Is America's Global Influence Waning? Report Says Russia and China Could Spark Extremism Without U.S. Leadership

A new report by the leaders of the 9/11 Commission has warned that growing Russian and Chinese influence threatens to create more extremism worldwide, and encouraged the U.S. to fight to retain global leadership.

Released on the 17th anniversary of the 9/11 attacks, the document suggests Russian and Chinese interests could see the two countries support more authoritarian governments across the developing world, which in turn may foment violent extremist opposition movements.

The report clearly tries to avoid any political partisanship or direct criticism of President Donald Trump, whose administration has consistently cozied up to authoritarian leaders at the expense of America's traditional alliances.

The authors were led by former Republican New Jersey Governor Tom Kean who chaired the 9/11 Commission, and former Democratic Congressman Lee Hamilton who was the commission's vice chairman. The authors are a bipartisan group appointment by Congress.

"The time has come for a new U.S. strategy," the report suggests. Rather than focusing mostly on defending American soil, "the priority for U.S. policy should be to strengthen fragile states—to help them build resilience against the alarming growth of violent extremism within their own societies," the authors write.

Where extremist groups once targeted the U.S. from abroad, now militants are trying to usurp governments and become states in their own right—illustrated by the rise of ISIS—drawing on the frustrations of oppressed citizens and maligned ethnic or religious minorities.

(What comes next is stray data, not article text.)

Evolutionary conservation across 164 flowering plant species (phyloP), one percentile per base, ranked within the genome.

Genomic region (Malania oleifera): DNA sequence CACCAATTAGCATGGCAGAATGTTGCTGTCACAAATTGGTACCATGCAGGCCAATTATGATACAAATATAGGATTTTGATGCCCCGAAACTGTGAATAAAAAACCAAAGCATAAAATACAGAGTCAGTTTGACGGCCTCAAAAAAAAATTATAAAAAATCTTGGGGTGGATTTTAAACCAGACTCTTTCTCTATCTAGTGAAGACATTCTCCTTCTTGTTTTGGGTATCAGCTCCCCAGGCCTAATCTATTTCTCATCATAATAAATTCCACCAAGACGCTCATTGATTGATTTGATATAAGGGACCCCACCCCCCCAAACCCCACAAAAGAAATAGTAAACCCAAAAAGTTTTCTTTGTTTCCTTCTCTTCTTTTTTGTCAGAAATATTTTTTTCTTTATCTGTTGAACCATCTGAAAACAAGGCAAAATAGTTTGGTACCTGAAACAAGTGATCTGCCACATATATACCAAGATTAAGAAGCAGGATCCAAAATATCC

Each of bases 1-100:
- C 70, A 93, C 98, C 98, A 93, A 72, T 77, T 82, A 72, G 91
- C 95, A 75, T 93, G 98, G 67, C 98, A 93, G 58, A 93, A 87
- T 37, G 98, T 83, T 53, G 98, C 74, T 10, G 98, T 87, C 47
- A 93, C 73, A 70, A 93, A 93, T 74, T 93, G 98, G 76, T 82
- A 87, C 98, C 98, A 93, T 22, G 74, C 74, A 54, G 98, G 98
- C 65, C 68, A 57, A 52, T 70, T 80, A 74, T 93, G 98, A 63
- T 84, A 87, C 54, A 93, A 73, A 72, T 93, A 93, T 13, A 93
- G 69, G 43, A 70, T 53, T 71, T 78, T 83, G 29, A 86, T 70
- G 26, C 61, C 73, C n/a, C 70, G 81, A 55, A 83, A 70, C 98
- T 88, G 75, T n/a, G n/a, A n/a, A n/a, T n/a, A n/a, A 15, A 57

Such frustrations are only likely to grow as Russia and China increase their influence in what the report calls "fragile states." Aid from Moscow and Beijing does not come with any strings attached to human rights or government transparency, meaning leaders will likely become more authoritarian to maintain power over their oppressed populace.

The report uses the example of Nigeria, which was denied U.S. Cobra attack helicopters due to human rights concerns. But Russia then stepped in with an offer of Mi-35M combat helicopters to fill the gap, and even offered to train Nigerian troops.

While the report notes Russia is Africa's biggest weapons source, China is its largest single-country trade partner and creditor. When countries default on their Chinese loans, Beijing can take control of significant chunks of infrastructure, as has been the case in Sri Lanka, for example. This occupation-by-credit is creating significant concern in U.S. military circles.

Tuesday's report is the first of two planned documents. The first explains why a new approach to global extremism is needed, while the second—due in 2019—will offer a direct strategy.

But the first installment did offer some initial suggestions of how to stem the flow of extremism, some of which clearly contradict the foreign policy pursued thus far by the Trump White House.

The report advises the U.S. government to partner with other states to create a united approach to the threat. Trump's presidency has so far been characterized by his opposition to international cooperation, even through stalwart diplomatic bodies such as NATO and the United Nations.

The document also stresses the importance of working with other governments to improve human rights, uncover corruption and strengthen national institutions. Without this work, it says, states will be vulnerable to malign external and internal influence. Given the Trump administration's own struggles with corruption, transparency and human rights, such advice seems likely to fall on deaf ears.

The authors suggested the U.S. must put in place a long-term strategy, noting: "We cannot solve the problem of extremism within the term of a single presidential administration."

In closing, the researchers warn that time is of the essence. "For a preventive strategy to succeed, it will need to outpace attempts by extremist groups to undermine fragile states. The time to put a preventive strategy in place is now."